Two quick points. Firstly, Davis is flat wrong that John Kerry held a national lead of the magnitude that Obama has now. Kerry flirted with a 2-point lead in the Real Clear Politics average at various points over the summer, but he never had the 6-point lead that Obama presently has in the RCP number. Al Gore, for that matter, trailed significantly for most of the summer (Bush led by an average of 5.3 points over 34 polls conducted in June and July 2000) before making a comeback after the Democrats held their convention.
What is pretty clear, however, is that Sen. Obama leads Sen. McCain as of now nationally by a relatively small margin — and about the same margin that John Kerry led George Bush in June of 2004.
That is the good news.
The reason for continuing concern for the Obama campaign, with which I am sure they would agree, is that the Gallup tracking polls (and virtually every other mainstream national general election poll) continue to show that the two are still so close — even with all the bad news on the McCain side of the political equation, from Bush’s below-30% approval ratings, to more than two-to-one wrong direction-right direction ratios, to the self-identified Democrats and leaners (who are at the highest gap over Republican identifiers in decades), fuel prices skyrocketing, and McCain himself conveying neither coherent themes nor projecting positively in the daily TV sound bites.Yet, over the last six months, really ever since Iowa and up to the present, Sen. Obama has rarely, if ever, won more than 47% or 48% of the general electorate. That apparent ceiling, at least so far, should be worrisome to the Obama senior strategists and probably has been noted. It is reminiscent of both John Kerry and Al Gore’s polling numbers vs. George Bush.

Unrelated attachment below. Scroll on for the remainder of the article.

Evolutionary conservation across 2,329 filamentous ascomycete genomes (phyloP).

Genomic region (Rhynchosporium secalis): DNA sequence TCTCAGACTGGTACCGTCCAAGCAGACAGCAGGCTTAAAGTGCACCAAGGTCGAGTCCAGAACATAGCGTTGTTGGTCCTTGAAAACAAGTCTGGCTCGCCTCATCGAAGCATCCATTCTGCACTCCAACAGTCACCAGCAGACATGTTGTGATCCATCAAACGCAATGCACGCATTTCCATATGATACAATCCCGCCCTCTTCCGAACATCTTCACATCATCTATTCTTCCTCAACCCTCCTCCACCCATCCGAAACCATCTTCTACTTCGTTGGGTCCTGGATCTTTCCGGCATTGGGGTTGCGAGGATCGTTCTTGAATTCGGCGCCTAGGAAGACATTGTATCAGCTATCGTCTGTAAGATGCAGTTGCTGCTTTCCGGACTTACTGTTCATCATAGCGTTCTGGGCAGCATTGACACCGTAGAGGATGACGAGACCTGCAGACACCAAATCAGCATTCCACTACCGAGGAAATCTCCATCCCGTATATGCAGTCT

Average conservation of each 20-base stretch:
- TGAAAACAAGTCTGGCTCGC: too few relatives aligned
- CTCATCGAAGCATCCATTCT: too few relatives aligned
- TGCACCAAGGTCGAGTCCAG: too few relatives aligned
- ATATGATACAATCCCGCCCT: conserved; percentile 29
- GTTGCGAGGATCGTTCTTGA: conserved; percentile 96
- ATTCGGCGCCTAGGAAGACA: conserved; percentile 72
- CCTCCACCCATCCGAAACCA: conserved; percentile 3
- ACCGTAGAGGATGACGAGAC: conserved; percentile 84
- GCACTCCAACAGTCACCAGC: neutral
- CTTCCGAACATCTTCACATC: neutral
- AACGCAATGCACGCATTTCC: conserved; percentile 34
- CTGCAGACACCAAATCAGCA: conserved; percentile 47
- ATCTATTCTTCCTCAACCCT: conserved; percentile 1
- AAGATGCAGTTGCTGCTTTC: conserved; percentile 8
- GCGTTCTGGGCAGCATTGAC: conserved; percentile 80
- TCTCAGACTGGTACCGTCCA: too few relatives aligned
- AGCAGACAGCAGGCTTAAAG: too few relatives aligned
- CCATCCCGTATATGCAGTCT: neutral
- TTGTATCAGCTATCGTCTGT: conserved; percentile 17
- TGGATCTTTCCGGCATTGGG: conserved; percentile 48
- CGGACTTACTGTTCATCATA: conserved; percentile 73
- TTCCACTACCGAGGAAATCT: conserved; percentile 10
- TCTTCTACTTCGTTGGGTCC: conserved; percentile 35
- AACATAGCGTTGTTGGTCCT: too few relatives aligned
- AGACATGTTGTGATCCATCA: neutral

Secondly, is Davis really still at it with that whole Hillary Clinton racket? At the time she abandoned her nomination bid, Clinton held about a 3-point lead over McCain in the national averages, which was pretty much her high-water mark all year. That's still three points less than the lead that Obama holds now. And Obama's gains appear to have come precisely in states like Ohio, Pennsylvania and Florida that appeared to make up the core of Clinton's electoral argument (and also in Michigan, where Clinton never polled especially well), while he continues to poll strongly in places like Virginia and Colorado that Clinton might have had difficulty competing in. I would guess that, if you polled the 49 Democratic Senators on Capitol Hill, you wouldn't find more than a dozen who would want to replace Obama with Clinton on the ticket right now. But hell hath no fury like a surrogate scorned.